As for the issue of whether ethics and religion can be separated - in the terms of this post, and in the terms by which I previously developed a definition of religion, ethics and religion are inseparable. Of course, one can develop a system of ethics outside of traditional religious frameworks, but it's still a religious issue in Tolstoy and Pannikar's terms.
My challenge remains the same: what does one have to gain from denying that beliefs that provide meaning are functionally religious? If it is simply the capacity to label one group of the population "religious" and then identify with the converse group, this seems like a weak justification.
Our international agreements (even though some of our leaders fail to keep them) guarantee freedom of religion and belief - so either one allows one's beliefs to be considered religion/belief and enjoys the protection thus offered, or one needs to get the international statutes changed to conform to one's own language game. This is what I don't get about the Humanist term "life stance" - it's sole purpose seems to be to provide a synonym for religion that those opposed to traditional religion are willing to be labelled with. This just doesn't seem like enough of a motivation to make it worth trying to draw up new international legislature. Wouldn't we do better, all in all, to focus on protecting these rights that we have already agreed to, rather than fighting over the wording of them?
Posted by: Chris | September 28, 2007 at 02:11 PM
I suspect a lot of confusion results from conflating philosophy or maybe the traditional teachings of religion, the activities of the priesthood, the dogmatic traditions, the activities of certain followers, and the institutions like churches, rich monasteries, etc., all into the term religion as some form of shorthand to relate to all the above (very diverse) phenomena. A non-religious believer will then cite the absence of one or more of the above aspects (e.g. no priesthood, no dogma, no institutionalized rituals, no supernatural beings, etc) as proof that his belief is somehow superior to religion...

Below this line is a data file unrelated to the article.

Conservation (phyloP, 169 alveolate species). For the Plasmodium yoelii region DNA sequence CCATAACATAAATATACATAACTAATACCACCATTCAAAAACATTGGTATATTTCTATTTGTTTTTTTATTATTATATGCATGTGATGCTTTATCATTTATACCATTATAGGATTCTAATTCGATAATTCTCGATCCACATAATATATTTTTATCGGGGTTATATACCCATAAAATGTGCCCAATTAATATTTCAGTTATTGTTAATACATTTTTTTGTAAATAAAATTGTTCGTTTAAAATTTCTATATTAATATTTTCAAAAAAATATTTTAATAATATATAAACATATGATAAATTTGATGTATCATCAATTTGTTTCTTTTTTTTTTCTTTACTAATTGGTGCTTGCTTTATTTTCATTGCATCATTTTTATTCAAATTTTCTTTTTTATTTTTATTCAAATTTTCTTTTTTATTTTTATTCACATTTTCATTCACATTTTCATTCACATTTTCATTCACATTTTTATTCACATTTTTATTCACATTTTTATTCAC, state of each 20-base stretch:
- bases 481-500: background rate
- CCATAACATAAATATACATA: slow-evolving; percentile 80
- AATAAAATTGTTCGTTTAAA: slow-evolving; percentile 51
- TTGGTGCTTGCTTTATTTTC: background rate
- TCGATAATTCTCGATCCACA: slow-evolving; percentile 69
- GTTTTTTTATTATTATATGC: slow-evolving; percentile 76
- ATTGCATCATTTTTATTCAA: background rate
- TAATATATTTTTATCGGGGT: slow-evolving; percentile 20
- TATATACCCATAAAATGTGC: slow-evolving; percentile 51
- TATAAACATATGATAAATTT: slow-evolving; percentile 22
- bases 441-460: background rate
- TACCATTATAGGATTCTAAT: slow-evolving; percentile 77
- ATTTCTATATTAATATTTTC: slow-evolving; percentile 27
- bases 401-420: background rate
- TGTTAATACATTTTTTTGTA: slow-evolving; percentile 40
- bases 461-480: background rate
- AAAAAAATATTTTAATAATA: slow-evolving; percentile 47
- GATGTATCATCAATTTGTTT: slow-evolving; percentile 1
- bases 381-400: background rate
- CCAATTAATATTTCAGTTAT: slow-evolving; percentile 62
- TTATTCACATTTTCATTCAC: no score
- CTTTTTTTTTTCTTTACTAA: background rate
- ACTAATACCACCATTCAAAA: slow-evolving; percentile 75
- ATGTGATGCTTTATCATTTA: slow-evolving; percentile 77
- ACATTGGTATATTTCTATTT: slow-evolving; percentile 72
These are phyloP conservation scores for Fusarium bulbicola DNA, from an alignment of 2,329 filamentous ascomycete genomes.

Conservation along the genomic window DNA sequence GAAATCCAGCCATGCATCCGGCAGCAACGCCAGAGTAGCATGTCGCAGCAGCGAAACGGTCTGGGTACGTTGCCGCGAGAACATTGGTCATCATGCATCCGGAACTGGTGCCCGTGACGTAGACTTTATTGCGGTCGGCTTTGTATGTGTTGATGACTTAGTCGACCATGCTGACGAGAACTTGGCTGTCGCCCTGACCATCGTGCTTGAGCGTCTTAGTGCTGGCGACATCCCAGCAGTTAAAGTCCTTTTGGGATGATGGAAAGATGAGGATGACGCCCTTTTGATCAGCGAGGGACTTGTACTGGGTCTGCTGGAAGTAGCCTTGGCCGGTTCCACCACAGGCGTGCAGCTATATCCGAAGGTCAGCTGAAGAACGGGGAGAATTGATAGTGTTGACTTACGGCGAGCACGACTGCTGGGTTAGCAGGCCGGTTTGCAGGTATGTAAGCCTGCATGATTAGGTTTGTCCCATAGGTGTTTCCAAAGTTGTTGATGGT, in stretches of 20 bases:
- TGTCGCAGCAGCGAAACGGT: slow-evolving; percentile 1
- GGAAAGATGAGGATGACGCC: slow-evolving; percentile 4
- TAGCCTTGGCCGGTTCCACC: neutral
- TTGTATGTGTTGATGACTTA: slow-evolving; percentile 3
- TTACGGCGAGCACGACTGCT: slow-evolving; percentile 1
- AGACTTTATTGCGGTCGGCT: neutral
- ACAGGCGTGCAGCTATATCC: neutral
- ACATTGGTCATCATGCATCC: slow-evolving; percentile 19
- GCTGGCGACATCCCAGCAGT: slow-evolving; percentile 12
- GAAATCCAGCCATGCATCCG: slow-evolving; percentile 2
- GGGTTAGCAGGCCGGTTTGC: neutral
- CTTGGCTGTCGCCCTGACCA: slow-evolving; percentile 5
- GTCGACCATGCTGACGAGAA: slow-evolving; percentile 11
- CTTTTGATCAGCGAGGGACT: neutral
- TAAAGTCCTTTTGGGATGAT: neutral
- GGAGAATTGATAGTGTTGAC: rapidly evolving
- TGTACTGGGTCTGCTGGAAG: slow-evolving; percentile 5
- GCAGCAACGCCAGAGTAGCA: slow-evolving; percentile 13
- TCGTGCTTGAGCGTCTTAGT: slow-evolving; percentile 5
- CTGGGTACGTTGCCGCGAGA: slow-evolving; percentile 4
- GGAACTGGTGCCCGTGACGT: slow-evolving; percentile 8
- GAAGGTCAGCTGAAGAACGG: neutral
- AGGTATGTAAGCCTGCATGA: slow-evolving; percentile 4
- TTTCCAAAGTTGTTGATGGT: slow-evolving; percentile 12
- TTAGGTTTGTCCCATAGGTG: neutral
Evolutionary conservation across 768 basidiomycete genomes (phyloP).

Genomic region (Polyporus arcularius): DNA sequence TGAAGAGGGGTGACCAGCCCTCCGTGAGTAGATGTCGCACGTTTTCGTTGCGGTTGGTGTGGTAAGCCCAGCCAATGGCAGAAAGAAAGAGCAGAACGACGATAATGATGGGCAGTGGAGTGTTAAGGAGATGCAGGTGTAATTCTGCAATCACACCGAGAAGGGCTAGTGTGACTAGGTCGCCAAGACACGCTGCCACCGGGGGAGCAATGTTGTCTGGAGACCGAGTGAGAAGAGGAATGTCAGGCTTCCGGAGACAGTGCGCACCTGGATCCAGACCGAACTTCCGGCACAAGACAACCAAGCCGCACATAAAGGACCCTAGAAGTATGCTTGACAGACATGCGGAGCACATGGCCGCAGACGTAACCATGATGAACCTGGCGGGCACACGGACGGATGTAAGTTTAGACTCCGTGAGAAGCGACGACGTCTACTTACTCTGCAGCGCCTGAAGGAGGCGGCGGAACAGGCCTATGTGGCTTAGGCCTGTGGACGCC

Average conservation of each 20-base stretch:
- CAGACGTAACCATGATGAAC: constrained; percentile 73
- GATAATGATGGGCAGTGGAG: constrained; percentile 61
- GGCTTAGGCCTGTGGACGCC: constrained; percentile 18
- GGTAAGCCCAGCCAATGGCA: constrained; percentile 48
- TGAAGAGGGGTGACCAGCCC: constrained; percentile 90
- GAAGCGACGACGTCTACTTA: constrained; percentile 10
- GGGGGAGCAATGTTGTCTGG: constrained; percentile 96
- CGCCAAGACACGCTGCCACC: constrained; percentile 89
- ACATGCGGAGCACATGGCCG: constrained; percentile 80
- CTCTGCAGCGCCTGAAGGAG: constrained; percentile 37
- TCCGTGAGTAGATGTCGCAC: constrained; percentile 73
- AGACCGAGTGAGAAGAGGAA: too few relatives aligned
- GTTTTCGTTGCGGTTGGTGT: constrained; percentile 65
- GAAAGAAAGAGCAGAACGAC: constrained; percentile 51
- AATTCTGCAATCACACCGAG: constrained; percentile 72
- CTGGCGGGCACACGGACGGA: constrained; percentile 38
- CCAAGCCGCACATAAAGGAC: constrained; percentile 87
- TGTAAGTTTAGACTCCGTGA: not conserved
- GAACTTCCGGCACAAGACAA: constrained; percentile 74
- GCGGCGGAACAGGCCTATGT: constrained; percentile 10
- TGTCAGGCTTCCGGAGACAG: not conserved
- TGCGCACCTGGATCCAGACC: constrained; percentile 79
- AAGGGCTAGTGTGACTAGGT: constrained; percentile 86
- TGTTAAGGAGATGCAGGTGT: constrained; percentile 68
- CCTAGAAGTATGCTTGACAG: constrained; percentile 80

Posted by: translucy | September 28, 2007 at 04:07 PM
translucy: in general, I'd say people (some who identify religions and some who don't) don't tend to outright say when they think their own beliefs are superior, they say their beliefs are *different*. They may privately think that their beliefs are superior, but they rarely if ever voice it aloud.
"no priesthood, no dogma, no institutionalized rituals, no supernatural beings, etc"
Of course, this neatly describes many of the Chinese folk religions too, and Confucianism in particular. :)
I do wonder: if Christianity hadn't been so vicious at eliminating alternative religions in Europe, would we have the same problem? It's striking how open Hinduism is to alternative paths - to the extent that it can absorb other religious traditions within its own framework without batting an eylid. How much of the problem is a kneejerk reaction against Christianity's historical excesses, formulated as a rejection of religion as a whole?
Posted by: Chris | September 28, 2007 at 05:01 PM
I was a Christian, but no longer believe in a God, at all. Last week I was talking to a friend about how I believe I have a small 's' spirituality. That is, I do believe in what most people refer to as spirituality. The ideas of awareness, character, being relational, selflessness, and other ideas stolen from religious traditions.
It was great to read that Tolstoy quote. I'm not particularly concerned about whether I'm religious or not. But it legitimised my feeling that my beliefs are "spiritual" in some sense of the word.
Posted by: John S | October 01, 2007 at 12:13 AM
John: thanks for the comment, John! For some reason, discussion in recent years on the subject of religion and spirituality has too often devolved into partisan conflict... It's not helpful. I suspect that there are many people like you who don't want to identify with a formal tradition (for various reasons), but still feel they have a personal spirituality - and why not! It's your path to discover and follow, after all. Best wishes!
Posted by: Chris | October 01, 2007 at 02:41 PM
My views are hard to define. They are a sort of mix of Utilitarian Humanism, Quakerism, Unitarian Universalism, and Mahayana & Vajrayana Buddhism. I can never really pin them down. I often find myself alienated from traditional religion and having more in common with atheists I know than, say, Christians I know, yet I still consider myself a fundamentally religious person just not, as I like to put it, in the traditional sense.This article strikes to the heart of that feeling.
Posted by: Daniel | June 24, 2010 at 07:04 AM
Daniel: thanks for your comment!
I know what you mean about "having more in common with atheists than... Christians" - I think a lot of people with diverse religious beliefs find themselves in this situation today. Personally, I've been lucky enough to have friendships that cross the spectrum of belief, and I have many Christian friends who - like you - find it hard to get on with many other Christians, because their own beliefs are far from orthodox.